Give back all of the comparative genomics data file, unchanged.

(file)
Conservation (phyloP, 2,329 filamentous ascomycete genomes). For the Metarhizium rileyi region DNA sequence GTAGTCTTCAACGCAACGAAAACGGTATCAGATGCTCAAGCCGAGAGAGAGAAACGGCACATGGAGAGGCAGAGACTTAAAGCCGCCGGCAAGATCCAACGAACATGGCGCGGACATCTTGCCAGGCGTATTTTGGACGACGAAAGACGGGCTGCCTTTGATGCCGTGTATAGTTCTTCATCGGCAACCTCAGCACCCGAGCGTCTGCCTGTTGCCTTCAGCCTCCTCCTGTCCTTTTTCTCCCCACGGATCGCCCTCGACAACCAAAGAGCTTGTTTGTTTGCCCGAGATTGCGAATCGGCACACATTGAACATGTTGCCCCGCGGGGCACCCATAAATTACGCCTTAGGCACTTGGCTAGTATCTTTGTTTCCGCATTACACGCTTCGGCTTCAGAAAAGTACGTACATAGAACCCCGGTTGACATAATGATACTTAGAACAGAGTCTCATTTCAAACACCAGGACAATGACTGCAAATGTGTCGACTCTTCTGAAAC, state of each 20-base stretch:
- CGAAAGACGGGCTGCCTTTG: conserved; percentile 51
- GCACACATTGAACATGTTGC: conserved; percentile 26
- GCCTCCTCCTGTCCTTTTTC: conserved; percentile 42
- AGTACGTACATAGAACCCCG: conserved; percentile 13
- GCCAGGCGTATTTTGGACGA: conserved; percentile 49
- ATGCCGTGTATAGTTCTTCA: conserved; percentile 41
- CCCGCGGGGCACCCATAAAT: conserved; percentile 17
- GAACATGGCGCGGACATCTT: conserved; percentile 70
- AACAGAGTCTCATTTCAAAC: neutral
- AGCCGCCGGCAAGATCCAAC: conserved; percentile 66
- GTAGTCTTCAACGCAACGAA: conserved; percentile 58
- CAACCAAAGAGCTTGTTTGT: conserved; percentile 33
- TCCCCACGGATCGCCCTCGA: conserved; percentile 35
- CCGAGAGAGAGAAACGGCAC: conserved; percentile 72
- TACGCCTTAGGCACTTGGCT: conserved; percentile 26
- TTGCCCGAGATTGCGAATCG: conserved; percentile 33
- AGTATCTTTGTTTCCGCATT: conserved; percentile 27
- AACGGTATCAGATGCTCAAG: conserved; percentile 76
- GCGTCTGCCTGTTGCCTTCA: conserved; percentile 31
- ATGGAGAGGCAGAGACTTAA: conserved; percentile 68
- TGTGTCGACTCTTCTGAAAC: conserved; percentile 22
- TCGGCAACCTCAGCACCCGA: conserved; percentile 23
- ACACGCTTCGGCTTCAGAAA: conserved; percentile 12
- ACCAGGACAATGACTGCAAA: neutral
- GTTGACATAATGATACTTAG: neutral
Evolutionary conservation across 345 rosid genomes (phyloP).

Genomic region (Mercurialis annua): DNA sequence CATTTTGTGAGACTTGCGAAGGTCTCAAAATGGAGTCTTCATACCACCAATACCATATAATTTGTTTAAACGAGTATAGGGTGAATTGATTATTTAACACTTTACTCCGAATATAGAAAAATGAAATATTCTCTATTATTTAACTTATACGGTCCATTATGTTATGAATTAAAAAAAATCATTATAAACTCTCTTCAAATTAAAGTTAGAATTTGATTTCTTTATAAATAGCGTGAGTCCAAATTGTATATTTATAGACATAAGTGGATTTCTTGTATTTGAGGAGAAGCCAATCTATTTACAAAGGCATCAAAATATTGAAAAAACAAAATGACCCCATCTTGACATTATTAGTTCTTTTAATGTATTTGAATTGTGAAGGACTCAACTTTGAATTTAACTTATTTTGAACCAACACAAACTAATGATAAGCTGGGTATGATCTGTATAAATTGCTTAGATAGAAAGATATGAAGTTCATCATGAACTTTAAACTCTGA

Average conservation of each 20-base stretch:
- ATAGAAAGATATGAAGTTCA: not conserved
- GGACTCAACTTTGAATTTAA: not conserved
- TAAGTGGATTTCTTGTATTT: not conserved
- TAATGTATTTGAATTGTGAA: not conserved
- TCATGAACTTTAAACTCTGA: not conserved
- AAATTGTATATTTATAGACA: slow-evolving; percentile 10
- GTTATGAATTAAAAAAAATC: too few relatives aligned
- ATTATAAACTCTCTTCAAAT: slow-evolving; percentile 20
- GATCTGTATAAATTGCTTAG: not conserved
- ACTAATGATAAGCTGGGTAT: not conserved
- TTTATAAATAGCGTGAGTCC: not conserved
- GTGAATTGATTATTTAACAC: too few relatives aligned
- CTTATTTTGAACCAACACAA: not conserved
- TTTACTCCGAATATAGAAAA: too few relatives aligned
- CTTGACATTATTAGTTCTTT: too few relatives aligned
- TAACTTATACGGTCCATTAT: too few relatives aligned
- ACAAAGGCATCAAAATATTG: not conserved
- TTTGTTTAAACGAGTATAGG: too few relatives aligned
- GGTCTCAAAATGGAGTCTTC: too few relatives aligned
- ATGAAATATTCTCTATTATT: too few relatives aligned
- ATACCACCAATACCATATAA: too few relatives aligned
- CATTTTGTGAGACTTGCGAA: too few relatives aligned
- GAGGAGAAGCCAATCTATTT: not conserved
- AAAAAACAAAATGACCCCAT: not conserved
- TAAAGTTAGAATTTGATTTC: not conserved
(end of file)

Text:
Conservation (phyloP, 2,329 filamentous ascomycete genomes). For the Metarhizium rileyi region DNA sequence GTAGTCTTCAACGCAACGAAAACGGTATCAGATGCTCAAGCCGAGAGAGAGAAACGGCACATGGAGAGGCAGAGACTTAAAGCCGCCGGCAAGATCCAACGAACATGGCGCGGACATCTTGCCAGGCGTATTTTGGACGACGAAAGACGGGCTGCCTTTGATGCCGTGTATAGTTCTTCATCGGCAACCTCAGCACCCGAGCGTCTGCCTGTTGCCTTCAGCCTCCTCCTGTCCTTTTTCTCCCCACGGATCGCCCTCGACAACCAAAGAGCTTGTTTGTTTGCCCGAGATTGCGAATCGGCACACATTGAACATGTTGCCCCGCGGGGCACCCATAAATTACGCCTTAGGCACTTGGCTAGTATCTTTGTTTCCGCATTACACGCTTCGGCTTCAGAAAAGTACGTACATAGAACCCCGGTTGACATAATGATACTTAGAACAGAGTCTCATTTCAAACACCAGGACAATGACTGCAAATGTGTCGACTCTTCTGAAAC, state of each 20-base stretch:
- CGAAAGACGGGCTGCCTTTG: conserved; percentile 51
- GCACACATTGAACATGTTGC: conserved; percentile 26
- GCCTCCTCCTGTCCTTTTTC: conserved; percentile 42
- AGTACGTACATAGAACCCCG: conserved; percentile 13
- GCCAGGCGTATTTTGGACGA: conserved; percentile 49
- ATGCCGTGTATAGTTCTTCA: conserved; percentile 41
- CCCGCGGGGCACCCATAAAT: conserved; percentile 17
- GAACATGGCGCGGACATCTT: conserved; percentile 70
- AACAGAGTCTCATTTCAAAC: neutral
- AGCCGCCGGCAAGATCCAAC: conserved; percentile 66
- GTAGTCTTCAACGCAACGAA: conserved; percentile 58
- CAACCAAAGAGCTTGTTTGT: conserved; percentile 33
- TCCCCACGGATCGCCCTCGA: conserved; percentile 35
- CCGAGAGAGAGAAACGGCAC: conserved; percentile 72
- TACGCCTTAGGCACTTGGCT: conserved; percentile 26
- TTGCCCGAGATTGCGAATCG: conserved; percentile 33
- AGTATCTTTGTTTCCGCATT: conserved; percentile 27
- AACGGTATCAGATGCTCAAG: conserved; percentile 76
- GCGTCTGCCTGTTGCCTTCA: conserved; percentile 31
- ATGGAGAGGCAGAGACTTAA: conserved; percentile 68
- TGTGTCGACTCTTCTGAAAC: conserved; percentile 22
- TCGGCAACCTCAGCACCCGA: conserved; percentile 23
- ACACGCTTCGGCTTCAGAAA: conserved; percentile 12
- ACCAGGACAATGACTGCAAA: neutral
- GTTGACATAATGATACTTAG: neutral
Evolutionary conservation across 345 rosid genomes (phyloP).

Genomic region (Mercurialis annua): DNA sequence CATTTTGTGAGACTTGCGAAGGTCTCAAAATGGAGTCTTCATACCACCAATACCATATAATTTGTTTAAACGAGTATAGGGTGAATTGATTATTTAACACTTTACTCCGAATATAGAAAAATGAAATATTCTCTATTATTTAACTTATACGGTCCATTATGTTATGAATTAAAAAAAATCATTATAAACTCTCTTCAAATTAAAGTTAGAATTTGATTTCTTTATAAATAGCGTGAGTCCAAATTGTATATTTATAGACATAAGTGGATTTCTTGTATTTGAGGAGAAGCCAATCTATTTACAAAGGCATCAAAATATTGAAAAAACAAAATGACCCCATCTTGACATTATTAGTTCTTTTAATGTATTTGAATTGTGAAGGACTCAACTTTGAATTTAACTTATTTTGAACCAACACAAACTAATGATAAGCTGGGTATGATCTGTATAAATTGCTTAGATAGAAAGATATGAAGTTCATCATGAACTTTAAACTCTGA

Average conservation of each 20-base stretch:
- ATAGAAAGATATGAAGTTCA: not conserved
- GGACTCAACTTTGAATTTAA: not conserved
- TAAGTGGATTTCTTGTATTT: not conserved
- TAATGTATTTGAATTGTGAA: not conserved
- TCATGAACTTTAAACTCTGA: not conserved
- AAATTGTATATTTATAGACA: slow-evolving; percentile 10
- GTTATGAATTAAAAAAAATC: too few relatives aligned
- ATTATAAACTCTCTTCAAAT: slow-evolving; percentile 20
- GATCTGTATAAATTGCTTAG: not conserved
- ACTAATGATAAGCTGGGTAT: not conserved
- TTTATAAATAGCGTGAGTCC: not conserved
- GTGAATTGATTATTTAACAC: too few relatives aligned
- CTTATTTTGAACCAACACAA: not conserved
- TTTACTCCGAATATAGAAAA: too few relatives aligned
- CTTGACATTATTAGTTCTTT: too few relatives aligned
- TAACTTATACGGTCCATTAT: too few relatives aligned
- ACAAAGGCATCAAAATATTG: not conserved
- TTTGTTTAAACGAGTATAGG: too few relatives aligned
- GGTCTCAAAATGGAGTCTTC: too few relatives aligned
- ATGAAATATTCTCTATTATT: too few relatives aligned
- ATACCACCAATACCATATAA: too few relatives aligned
- CATTTTGTGAGACTTGCGAA: too few relatives aligned
- GAGGAGAAGCCAATCTATTT: not conserved
- AAAAAACAAAATGACCCCAT: not conserved
- TAAAGTTAGAATTTGATTTC: not conserved